if (!OAuthUtils.isValid(resourceServerUrl)) {
 // Resource server url is not valid.
 //Only retrieve the access token
 System.out.println("Retrieving Access Token");
 OAuth2Details oauthDetails = OAuthUtils.createOAuthDetails(config);
 String accessToken = OAuthUtils.getAccessToken(oauthDetails);
 System.out
 .println("Successfully retrieved Access token
  for Password Grant: " + accessToken);
 }
 else {
 // Response from the resource server must be in Json or
 //Urlencoded or xml
 System.out.println("Resource endpoint url: " + resourceServerUrl);
 System.out.println("Attempting to retrieve protected resource");
 OAuthUtils.getProtectedResource(config);
      }

The client code in Listing 3 reads the input parameters supplied in the Oauth2Client.config file. Valid values for username, password, authentication server url, and the grant type are mandatory. If the resource server URL provided in the configuration file is valid, the client tries to retrieve the protected resource available at that URL. Otherwise, the client makes only an access token request to the authorization server and retrieves the access token. The following section explains the code responsible for retrieving the protected resource and the access token.

Access protected resource

The code in Listing 4 demonstrates how to access a protected resource using the access token.

Listing 4. Access protected resource
String resourceURL =
config.getProperty(OAuthConstants.RESOURCE_SERVER_URL);
OAuth2Details oauthDetails = createOAuthDetails(config);
HttpGet get = new HttpGet(resourceURL);
get.addHeader(OAuthConstants.AUTHORIZATION,
getAuthorizationHeaderForAccessToken(oauthDetails
.getAccessToken()));
DefaultHttpClient client = new DefaultHttpClient();
HttpResponse response = null;
int code = -1;
  try {
	response = client.execute(get);
	code = response.getStatusLine().getStatusCode();
	if (code >= 400) {
      // Access token is invalid or expired.
      // Regenerate the access token
      System.out.println("Access token is invalid
      or expired. Regenerating access token....");
      String accessToken = getAccessToken(oauthDetails);
      if (isValid(accessToken)) {
	// update the access token
      // System.out.println("New access token: " + accessToken);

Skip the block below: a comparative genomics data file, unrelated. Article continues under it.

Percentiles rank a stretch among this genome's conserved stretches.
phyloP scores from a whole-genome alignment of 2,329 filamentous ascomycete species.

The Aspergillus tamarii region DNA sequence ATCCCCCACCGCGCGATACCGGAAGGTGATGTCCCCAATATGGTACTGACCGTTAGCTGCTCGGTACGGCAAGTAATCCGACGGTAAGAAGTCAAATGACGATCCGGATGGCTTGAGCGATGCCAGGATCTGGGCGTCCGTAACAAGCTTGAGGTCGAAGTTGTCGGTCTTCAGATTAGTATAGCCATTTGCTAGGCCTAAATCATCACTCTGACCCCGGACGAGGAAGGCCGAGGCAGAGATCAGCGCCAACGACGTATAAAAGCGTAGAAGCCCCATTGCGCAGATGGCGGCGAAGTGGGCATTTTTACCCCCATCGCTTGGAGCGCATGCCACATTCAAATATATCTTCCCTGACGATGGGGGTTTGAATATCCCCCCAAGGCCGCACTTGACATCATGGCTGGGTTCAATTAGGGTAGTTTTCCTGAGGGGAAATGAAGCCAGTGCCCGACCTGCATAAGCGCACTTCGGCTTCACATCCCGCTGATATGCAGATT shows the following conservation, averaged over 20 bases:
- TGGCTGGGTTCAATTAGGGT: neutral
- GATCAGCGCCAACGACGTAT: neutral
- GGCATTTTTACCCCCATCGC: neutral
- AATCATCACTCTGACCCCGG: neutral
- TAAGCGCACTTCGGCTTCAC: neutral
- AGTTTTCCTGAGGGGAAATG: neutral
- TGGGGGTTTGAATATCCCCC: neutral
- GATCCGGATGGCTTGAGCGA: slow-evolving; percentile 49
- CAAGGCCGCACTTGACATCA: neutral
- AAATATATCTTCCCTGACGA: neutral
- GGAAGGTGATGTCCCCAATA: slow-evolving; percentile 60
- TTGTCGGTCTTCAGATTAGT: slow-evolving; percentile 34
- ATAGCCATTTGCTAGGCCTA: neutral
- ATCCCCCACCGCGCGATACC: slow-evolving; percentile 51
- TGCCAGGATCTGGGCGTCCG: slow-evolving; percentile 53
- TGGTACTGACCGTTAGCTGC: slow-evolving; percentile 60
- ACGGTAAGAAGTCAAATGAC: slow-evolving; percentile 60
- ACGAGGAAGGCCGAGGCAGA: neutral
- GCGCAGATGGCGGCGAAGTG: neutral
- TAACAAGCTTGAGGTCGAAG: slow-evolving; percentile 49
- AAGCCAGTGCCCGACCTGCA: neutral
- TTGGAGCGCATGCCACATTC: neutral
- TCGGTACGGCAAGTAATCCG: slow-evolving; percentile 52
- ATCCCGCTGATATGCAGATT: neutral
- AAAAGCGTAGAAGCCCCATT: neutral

oauthDetails.setAccessToken(accessToken);
      get.removeHeaders(OAuthConstants.AUTHORIZATION);
      get.addHeader(OAuthConstants.AUTHORIZATION,
      getAuthorizationHeaderForAccessToken(oauthDetails
	.getAccessToken()));
      get.releaseConnection();
      response = client.execute(get);
      code = response.getStatusLine().getStatusCode();
	if (code >= 400) {
	throw new RuntimeException("Could not
  access protected resource.
  Server returned http code: "+ code);

     }

   } else {
	throw new RuntimeException("Could not
       regenerate access token");
	}

 }

   handleResponse(response);

Notes

  • This method populates the OauthDetails bean with the values retrieved from the configuration file.
  • As the name suggests, this method will try to retrieve a protected resource from the resource server, hence you create a simple HttpGet method.
  • To authenticate with the resource server, the access token will need to be sent as a part of the authorization header.

    Example: Authorization: Bearer accessTokenValue

  • Create a DefaultHttpClient to make the get request to the resource server.
  • If the response code received from the resource server is 403 or 401, the access token used for authentication has probably expired or is invalid.
  • The next step is to regenerate the access token (Listing 5).
  • After the access token is successfully regenerated, update the access token value in the OauthDetails bean. Replace the existing authorization header in the get method with the new access token value.
  • Now make another request to access the protected resource.
  • If the access token is valid and the resource server URL is correct, you should be able to see the contents of the response in the console.

Regenerate expired access token

The code in Listing 5 handles the regeneration of an expired access token.

Listing 5. Regenerate expired access token
 HttpPost post = new HttpPost(
 oauthDetails.getAuthenticationServerUrl());
 String clientId = oauthDetails.getClientId();
 String clientSecret = oauthDetails.getClientSecret();
 String scope = oauthDetails.getScope();

 List<BasicNameValuePair> parametersBody =
 new ArrayList<BasicNameValuePair>();
 parametersBody.add(new BasicNameValuePair(OAuthConstants.GRANT_TYPE,
 oauthDetails.getGrantType()));
 parametersBody.add(new BasicNameValuePair(OAuthConstants.USERNAME,
 oauthDetails.getUsername()));
 parametersBody.add(new BasicNameValuePair(OAuthConstants.PASSWORD,
 oauthDetails.getPassword()));

 if (isValid(clientId)) {
	parametersBody.add(new BasicNameValuePair